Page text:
4. a company incorporated in Uganda whose articles of association do not contain a provision restricting transfer or issue of shares to noncitizens.

The above is a bit comprehensive and should be adopted with modifications in determining Ugandan company in line with local content in oil and gas.

November 30, 2013 / Magelahpeter

Lord Mayor Vs. KCCA case: let’s understand injunctions

Police Manhandle Lukwago's lawyer as he delivers an Interim court order. Photo by Red Pepper Uganda

Police Manhandle Lukwago’s lawyer as he delivers an Interim court order. Photo by Red Pepper Uganda

Over the last weeks there have been several developments at the Kampala City Council Authority (KCCA) in relation to the removal of the lord mayor. Naturally events relating to removal of a political head of a capital city would result in debates and arguments on who is right or wrong. However a lot of wrong information and misconceptions has been shared in this debate.

In the last week, two injunctions to stop KCCA Council actions were made, however politicians for political reasons took it upon them to interpret the court decisions including ignoring them, based on what they (the politicians) interpreted the injunctions or the processes to be. This could have been aimed at justifying their actions however wrong they could be. Unfortunately the general debate focused on the interpretations of views of politicians without understanding how the injunctions work.

The injunctions came from a court petition filed by the Lord Mayor who was challenging recommendations by the KCCA tribunal, that recommended among other things found that he was capable of incompetence and abuse of office.

The background to the tribunal is that sometime mid this year, some KCCA councillors petitioned the Minister in Charge of Kampala to have the Lord Mayor impeached. As required by law, the minister set up a tribunal which according to the KCCA Act is required to establish whether a prema facie case can be proved against the Lord Mayor and recommend action. The tribunal found a prema facie case was proved against the lord mayor and recommended specific actions. The lord Mayor challenged the tribunal findings, and it is against this challenge that the two injunctions were issued.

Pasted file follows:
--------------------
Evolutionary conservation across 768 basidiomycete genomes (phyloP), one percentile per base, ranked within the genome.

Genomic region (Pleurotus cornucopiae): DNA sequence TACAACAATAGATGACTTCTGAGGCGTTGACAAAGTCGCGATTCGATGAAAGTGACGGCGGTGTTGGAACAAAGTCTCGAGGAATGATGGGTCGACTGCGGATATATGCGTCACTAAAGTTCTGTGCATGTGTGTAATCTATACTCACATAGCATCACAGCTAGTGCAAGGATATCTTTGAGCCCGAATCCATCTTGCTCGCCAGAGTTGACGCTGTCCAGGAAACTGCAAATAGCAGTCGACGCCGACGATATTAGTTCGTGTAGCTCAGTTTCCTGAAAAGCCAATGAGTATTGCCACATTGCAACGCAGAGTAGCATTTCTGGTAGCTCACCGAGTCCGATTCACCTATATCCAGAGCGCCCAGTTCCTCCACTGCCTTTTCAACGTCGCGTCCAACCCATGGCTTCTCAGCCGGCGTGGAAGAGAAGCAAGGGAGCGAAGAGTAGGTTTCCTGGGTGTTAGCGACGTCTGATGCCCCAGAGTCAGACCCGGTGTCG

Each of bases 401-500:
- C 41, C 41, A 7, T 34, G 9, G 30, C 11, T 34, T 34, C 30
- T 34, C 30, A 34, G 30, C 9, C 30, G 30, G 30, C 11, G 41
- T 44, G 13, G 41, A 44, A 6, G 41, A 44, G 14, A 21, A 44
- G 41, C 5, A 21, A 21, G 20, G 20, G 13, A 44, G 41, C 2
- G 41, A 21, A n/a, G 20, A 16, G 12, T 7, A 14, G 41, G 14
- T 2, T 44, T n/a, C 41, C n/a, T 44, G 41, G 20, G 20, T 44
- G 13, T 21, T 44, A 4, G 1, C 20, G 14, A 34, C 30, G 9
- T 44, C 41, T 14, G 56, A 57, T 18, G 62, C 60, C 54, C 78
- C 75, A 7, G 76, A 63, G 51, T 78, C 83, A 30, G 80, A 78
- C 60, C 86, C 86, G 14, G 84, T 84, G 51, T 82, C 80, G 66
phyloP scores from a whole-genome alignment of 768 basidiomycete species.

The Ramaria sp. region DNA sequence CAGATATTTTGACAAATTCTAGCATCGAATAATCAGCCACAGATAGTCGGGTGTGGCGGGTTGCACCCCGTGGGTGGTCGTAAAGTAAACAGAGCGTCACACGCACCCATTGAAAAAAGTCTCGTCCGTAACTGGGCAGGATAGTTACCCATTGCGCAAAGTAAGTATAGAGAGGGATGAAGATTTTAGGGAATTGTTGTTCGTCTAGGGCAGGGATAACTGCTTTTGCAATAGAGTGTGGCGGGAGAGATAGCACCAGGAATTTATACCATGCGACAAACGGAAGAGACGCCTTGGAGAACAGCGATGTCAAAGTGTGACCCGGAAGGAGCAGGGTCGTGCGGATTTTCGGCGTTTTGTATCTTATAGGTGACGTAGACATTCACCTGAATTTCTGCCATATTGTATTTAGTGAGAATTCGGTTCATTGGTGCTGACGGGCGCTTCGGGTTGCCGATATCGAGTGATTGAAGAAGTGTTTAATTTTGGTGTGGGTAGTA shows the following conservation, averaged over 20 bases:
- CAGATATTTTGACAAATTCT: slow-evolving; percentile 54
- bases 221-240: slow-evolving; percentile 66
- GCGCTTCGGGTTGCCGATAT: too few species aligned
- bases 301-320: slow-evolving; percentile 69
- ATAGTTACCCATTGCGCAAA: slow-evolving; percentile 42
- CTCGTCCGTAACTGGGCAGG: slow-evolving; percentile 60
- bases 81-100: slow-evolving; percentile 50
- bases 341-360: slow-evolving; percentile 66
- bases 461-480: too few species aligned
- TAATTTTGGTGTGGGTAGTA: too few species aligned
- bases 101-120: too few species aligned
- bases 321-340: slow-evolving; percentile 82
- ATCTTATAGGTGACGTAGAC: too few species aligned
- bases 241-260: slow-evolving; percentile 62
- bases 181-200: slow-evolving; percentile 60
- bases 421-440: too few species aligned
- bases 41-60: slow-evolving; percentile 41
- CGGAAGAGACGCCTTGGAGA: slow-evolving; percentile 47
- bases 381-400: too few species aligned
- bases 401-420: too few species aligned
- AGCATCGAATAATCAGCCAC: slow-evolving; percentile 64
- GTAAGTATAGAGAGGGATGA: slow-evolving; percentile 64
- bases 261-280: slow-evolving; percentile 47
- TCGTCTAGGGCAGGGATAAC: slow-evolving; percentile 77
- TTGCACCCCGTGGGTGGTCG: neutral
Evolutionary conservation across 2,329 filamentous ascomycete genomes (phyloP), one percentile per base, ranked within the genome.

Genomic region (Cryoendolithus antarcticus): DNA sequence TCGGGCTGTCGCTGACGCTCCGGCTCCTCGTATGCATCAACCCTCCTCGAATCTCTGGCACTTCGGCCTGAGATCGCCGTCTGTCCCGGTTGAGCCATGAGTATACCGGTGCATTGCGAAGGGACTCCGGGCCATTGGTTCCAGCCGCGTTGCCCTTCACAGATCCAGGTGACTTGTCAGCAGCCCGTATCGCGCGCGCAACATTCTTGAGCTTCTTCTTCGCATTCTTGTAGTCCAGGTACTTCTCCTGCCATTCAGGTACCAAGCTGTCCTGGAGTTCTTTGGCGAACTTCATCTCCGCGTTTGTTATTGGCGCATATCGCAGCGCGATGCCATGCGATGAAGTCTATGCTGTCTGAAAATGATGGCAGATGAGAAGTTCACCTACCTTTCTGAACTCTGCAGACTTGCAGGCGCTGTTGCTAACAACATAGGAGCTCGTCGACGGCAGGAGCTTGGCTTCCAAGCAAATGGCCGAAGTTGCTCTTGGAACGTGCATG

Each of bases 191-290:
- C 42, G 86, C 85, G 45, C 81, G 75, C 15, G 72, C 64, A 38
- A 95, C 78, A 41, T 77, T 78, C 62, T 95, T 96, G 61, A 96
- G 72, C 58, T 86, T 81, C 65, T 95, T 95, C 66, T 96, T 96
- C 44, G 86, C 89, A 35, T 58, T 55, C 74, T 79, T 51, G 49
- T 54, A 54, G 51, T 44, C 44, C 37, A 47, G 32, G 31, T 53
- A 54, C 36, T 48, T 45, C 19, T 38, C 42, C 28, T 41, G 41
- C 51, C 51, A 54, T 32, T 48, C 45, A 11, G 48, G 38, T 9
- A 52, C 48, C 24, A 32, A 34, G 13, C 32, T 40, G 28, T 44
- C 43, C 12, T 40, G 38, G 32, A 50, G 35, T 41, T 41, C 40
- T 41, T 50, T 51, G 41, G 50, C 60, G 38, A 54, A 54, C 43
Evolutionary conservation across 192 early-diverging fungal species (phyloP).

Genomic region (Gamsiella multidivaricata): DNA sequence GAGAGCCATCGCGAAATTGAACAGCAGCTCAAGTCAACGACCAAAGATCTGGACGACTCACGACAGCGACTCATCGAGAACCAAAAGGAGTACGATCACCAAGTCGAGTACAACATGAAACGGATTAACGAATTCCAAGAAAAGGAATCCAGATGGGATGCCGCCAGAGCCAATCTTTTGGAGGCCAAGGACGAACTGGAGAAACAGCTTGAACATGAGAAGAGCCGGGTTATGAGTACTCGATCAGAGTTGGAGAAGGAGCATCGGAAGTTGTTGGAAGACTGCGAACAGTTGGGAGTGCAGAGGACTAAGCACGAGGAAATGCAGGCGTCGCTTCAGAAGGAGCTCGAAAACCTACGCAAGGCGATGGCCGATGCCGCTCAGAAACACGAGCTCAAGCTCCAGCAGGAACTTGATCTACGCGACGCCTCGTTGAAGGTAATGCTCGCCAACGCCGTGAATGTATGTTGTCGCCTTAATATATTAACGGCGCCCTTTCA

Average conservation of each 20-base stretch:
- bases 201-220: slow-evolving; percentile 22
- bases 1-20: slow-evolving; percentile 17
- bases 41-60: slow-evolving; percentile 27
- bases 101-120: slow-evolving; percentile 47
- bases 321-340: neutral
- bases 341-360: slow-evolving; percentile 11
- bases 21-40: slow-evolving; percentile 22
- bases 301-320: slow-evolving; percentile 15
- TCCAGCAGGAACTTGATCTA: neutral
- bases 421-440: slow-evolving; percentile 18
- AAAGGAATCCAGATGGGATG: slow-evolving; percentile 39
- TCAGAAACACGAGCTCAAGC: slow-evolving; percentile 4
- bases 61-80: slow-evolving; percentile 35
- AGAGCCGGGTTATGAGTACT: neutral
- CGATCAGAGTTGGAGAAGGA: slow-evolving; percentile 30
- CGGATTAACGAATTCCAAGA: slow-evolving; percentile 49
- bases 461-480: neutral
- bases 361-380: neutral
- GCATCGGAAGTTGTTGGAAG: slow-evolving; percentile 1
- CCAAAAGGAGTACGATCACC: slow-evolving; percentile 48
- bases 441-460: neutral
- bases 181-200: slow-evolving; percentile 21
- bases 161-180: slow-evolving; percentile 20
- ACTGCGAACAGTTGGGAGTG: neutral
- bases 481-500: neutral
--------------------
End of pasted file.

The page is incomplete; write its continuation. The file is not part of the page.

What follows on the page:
The first misreporting on the issue were the big headlines screaming that tribunal had found the Lord Mayor “guilty”! The fact that the words “prema facie” case are used in the KCCA Act means the tribunal only needed to find a likelihood that the lord mayor is liable. In simple the tribunal need to (and actually did) find the Lord Mayor Culpable. This is less than a guilty verdict that most media interpreted it to be. The duty of finding him guilty (or not) lay with the Council.

An Interim Injunction was issued by the registrar requesting the Attorney General (AG) and the Minister for Kampala not to go ahead with the planned impeachment process of The Lord Mayor until court determines whether a temporary injunction can be issued until the case filled by the Lord Mayor is determined. There were several claims as to the authenticity of the injunction, service of the court papers, time and place of issue and its effects generally.

Basically interim injunctions are issued when there is a danger of irreparable or permanent damage to the subject matter and the court wants to reserve the subject matter until it reaches an interim decision. In simple an interim injunction is issued as a matter of urgency and there is no time for technicalities. It is normally issued exparte (without hearing the other party) and the party that was not heard is required to attend court on a specified time so that he/she can be heard in determining a temporary injunction and or any other orders. The effect of an interim injunction is to (very) temporarily suspend the activity until court listens to the other party.